Super spreading events and the development of the COVID-19 pandemic: what is the role of indoor air quality?

Recent studies of super spreading events have demonstrated beyond any reasonable doubt that viruses are released during exhalation, talking and coughing in microdroplets small enough to remain airborne and pose an exposure risk when carrying a high virus load. However, the contribution of aerogenic transmission remains a controversial topic in the spread of the SARS-CoV-2 virus. In March-April 2020 there were reports of certain events where many persons were linked to the same source of infection. Such super spreaders were linked to après-ski-bars in Austria, Karaoke bars in South Korea, churches and other gatherings where many persons meet in confined poorly ventilated rooms. After the first wave households and certain workplaces were reported to be hotspots. Large groups of hundreds of workers in certain production facilities like slaughter houses, fish factories, textile sweat shops and cooled sorting and storage of fruits were reported as hot spots of infections in the aftermath of the first wave. In these settings airborne transmission may not always be the only transmission route but certainly an important explanation of the spatial patterns of group infections. On July 6th 2020 a group of 239 scientist published an open letter ‘It is Time to Address Airborne Transmission of COVID-19’ in Clinical Infectious Diseases (see The next day the WHO announced to take this message seriously and study the possibility of this third route of transmission in addition to transmission by direct contact and by fomite.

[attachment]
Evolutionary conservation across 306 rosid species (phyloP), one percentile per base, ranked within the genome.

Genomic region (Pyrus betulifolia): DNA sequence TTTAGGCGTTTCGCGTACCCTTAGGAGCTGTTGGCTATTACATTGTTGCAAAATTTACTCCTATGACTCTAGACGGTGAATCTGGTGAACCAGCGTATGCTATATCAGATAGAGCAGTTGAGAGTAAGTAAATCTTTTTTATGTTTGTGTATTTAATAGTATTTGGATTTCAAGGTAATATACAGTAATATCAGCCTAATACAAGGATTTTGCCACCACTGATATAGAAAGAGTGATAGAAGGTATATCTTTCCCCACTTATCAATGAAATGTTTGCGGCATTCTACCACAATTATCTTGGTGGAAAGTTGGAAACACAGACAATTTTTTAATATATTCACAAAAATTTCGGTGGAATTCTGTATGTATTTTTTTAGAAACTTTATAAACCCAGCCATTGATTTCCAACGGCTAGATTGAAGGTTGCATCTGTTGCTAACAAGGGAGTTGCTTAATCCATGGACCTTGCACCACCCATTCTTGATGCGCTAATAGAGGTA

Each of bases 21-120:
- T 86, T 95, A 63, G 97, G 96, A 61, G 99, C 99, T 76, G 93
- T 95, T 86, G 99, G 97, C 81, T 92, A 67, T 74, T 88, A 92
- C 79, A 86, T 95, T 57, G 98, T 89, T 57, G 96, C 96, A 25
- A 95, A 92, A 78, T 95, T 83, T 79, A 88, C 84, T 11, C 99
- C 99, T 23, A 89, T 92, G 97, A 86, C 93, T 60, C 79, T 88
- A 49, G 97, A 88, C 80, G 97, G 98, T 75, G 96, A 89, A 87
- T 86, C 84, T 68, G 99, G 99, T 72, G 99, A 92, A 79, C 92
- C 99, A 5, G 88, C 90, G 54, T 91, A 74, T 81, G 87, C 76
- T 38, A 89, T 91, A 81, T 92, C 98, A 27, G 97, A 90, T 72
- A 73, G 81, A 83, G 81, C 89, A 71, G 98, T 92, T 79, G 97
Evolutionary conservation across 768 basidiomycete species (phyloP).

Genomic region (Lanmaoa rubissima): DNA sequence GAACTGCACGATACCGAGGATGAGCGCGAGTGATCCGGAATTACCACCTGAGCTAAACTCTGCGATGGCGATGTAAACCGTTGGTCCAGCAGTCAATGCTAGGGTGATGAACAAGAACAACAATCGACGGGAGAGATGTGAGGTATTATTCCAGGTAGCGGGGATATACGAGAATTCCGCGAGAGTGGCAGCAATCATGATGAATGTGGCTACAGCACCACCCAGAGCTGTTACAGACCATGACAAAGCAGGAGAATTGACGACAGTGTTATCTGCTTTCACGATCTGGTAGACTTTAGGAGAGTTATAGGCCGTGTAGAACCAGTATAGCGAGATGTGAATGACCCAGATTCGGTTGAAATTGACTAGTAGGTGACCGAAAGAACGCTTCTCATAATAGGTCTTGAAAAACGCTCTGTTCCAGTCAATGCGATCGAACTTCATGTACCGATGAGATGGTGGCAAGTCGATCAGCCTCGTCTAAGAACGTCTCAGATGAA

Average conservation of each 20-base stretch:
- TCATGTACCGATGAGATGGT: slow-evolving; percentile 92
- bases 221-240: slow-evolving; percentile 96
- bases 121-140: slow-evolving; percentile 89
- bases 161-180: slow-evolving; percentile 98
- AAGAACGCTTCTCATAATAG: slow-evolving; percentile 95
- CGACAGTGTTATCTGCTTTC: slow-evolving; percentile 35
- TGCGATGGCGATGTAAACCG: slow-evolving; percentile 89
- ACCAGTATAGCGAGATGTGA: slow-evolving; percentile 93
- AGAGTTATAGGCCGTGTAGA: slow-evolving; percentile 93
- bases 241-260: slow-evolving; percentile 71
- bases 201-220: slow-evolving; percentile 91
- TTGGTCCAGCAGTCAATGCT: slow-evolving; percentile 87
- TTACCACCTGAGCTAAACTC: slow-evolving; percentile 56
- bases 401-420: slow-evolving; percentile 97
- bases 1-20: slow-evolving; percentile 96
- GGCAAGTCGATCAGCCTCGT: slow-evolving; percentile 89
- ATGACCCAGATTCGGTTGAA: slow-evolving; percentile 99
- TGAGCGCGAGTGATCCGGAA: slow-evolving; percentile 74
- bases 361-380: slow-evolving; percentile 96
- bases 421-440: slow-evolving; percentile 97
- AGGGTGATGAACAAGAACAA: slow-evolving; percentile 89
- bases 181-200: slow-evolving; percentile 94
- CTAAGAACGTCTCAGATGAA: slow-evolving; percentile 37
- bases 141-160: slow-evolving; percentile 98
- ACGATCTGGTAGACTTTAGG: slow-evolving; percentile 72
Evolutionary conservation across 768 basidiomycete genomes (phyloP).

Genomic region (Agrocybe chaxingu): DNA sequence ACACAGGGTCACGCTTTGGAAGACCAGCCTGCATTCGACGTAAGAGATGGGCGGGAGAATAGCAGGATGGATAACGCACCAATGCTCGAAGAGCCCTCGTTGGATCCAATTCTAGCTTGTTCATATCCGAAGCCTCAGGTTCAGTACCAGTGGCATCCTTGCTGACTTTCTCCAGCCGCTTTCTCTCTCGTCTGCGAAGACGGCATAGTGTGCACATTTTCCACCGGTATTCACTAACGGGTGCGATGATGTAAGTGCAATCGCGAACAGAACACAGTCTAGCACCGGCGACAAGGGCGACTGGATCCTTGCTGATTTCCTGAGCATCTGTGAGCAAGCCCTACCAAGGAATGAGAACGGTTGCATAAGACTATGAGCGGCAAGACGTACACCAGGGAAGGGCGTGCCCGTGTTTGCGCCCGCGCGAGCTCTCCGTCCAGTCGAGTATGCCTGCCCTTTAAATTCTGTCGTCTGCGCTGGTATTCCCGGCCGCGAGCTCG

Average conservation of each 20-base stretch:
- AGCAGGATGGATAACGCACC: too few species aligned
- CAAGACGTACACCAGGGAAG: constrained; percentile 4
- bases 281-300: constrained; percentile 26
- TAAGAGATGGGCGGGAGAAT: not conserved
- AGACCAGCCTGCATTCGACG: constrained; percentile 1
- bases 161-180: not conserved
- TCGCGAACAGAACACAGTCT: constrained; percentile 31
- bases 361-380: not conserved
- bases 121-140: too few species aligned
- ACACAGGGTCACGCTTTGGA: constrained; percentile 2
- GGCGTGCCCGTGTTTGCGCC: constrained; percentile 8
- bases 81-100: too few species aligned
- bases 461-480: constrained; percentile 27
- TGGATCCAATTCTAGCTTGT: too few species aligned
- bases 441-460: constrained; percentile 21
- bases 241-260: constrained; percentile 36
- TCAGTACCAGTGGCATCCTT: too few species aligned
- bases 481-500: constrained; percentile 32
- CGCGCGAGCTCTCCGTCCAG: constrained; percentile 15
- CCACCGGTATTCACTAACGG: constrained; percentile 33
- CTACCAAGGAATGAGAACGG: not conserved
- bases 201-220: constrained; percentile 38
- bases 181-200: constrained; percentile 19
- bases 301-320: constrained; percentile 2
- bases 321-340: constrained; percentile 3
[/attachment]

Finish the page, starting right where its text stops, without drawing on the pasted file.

What can the super spreading events tell us about the role of the indoor air quality in the development of the pandemic. Based on the analysis of a range of such spreading events a pattern occurs that relates to conditions such as high occupancy, poor supply of fresh air and some specific activities such as talking loud and singing. What can super spreading events learn us about the transmission of the virus? How did they contribute to the pandemic in early 2020 and how important are these events overall future development of the endemic, including their potential role in next waves? How can sufficient and effective ventilation and regulated occupancy contribute to reducing the indoor risk of infection?

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